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Famously the intersection of context-free languages need not be context-free. On the other hand the intersection of context-sensitive languages is context-sensitive.

So this leads to the question: what is the closure of context-free languages under finite intersections? Does this class of formal languages have a name? Do we get all context-sensitive languages this way?

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The intersections of context-free languages will never reach the full family of context-sensitive languages.

The class of languages expressible as the intersection of $k$ context-free languages is shown to be properly contained within the class of languages expressible as the intersection of $k + 1$ context-free languages. Hence an infinite hierarchy of classes of languages is exhibited between the class of context-sensitive languages and the class of context-free languages.

Quoted from: An infinite hierarchy of intersections of context-free languages. Leonard Y. Liu & Peter Weiner Mathematical Systems Theory 7 (1973) 185–192. https://doi.org/10.1007/BF01762237 (paywall)

An explicit example is also given, with a reference to the PhD thesis of the first author.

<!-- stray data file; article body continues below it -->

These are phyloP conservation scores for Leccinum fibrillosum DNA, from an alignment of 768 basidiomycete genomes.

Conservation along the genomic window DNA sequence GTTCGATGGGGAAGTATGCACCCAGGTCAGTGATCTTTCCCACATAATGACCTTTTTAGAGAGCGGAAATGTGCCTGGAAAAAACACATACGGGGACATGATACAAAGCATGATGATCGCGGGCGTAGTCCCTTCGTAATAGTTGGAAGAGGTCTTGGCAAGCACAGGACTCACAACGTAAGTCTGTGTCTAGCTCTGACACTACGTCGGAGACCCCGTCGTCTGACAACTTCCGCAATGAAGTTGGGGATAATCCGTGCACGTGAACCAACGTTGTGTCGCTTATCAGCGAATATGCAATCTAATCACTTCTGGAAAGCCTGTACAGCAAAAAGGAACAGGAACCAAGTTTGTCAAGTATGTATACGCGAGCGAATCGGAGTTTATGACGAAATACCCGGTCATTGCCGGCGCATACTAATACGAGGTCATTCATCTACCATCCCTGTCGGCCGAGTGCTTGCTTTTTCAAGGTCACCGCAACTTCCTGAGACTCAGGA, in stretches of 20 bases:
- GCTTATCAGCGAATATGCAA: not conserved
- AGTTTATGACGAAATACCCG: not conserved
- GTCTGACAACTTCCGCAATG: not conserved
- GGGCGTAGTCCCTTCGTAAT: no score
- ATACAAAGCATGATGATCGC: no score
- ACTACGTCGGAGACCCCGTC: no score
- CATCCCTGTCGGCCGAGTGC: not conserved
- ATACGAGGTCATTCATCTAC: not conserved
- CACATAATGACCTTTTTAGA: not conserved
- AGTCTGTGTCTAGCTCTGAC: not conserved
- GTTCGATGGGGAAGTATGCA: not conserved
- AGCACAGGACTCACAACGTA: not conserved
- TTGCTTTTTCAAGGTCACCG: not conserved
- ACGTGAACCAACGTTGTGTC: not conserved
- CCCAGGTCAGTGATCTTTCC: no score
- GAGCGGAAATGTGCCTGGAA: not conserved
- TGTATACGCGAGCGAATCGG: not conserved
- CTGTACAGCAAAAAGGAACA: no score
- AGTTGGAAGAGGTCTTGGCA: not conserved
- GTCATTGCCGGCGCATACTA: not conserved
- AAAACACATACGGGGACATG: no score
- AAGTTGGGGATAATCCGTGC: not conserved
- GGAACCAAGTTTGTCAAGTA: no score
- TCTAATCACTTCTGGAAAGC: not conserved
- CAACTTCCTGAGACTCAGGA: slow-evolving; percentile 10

not every context-sensitive language is expressible as an intersection of a finite number of context-free languages, e.g., $L = \{ a^{2^n} \mid n \in \mathbb N \}$.

Note however, that context-free languages over a one letter alphabet are in fact regular. That means that if a finite number of CF languages intersects to a language in $\{a\}^*$, then we can as well assume each of these languages to be within $\{a\}^*$. This implies we intersect a finite number of regular languages, which is regular again.

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Intersections (and more generally, Boolean combinations) of context-free languages are included in the class LOGCFL, which is a quite weak subclass of P (on a low level of the NC hierarchy). Thus, it is very far from the class of all context-sensitive languages. In particular, $\mathrm{LOGCFL\subseteq DSPACE}((\log n)^2)$, while $\mathrm{CSL=NSPACE}(n)$; the space hierarchy theorem ensures that these classes are different, and that there are many intermediate levels of conplexity in between them.

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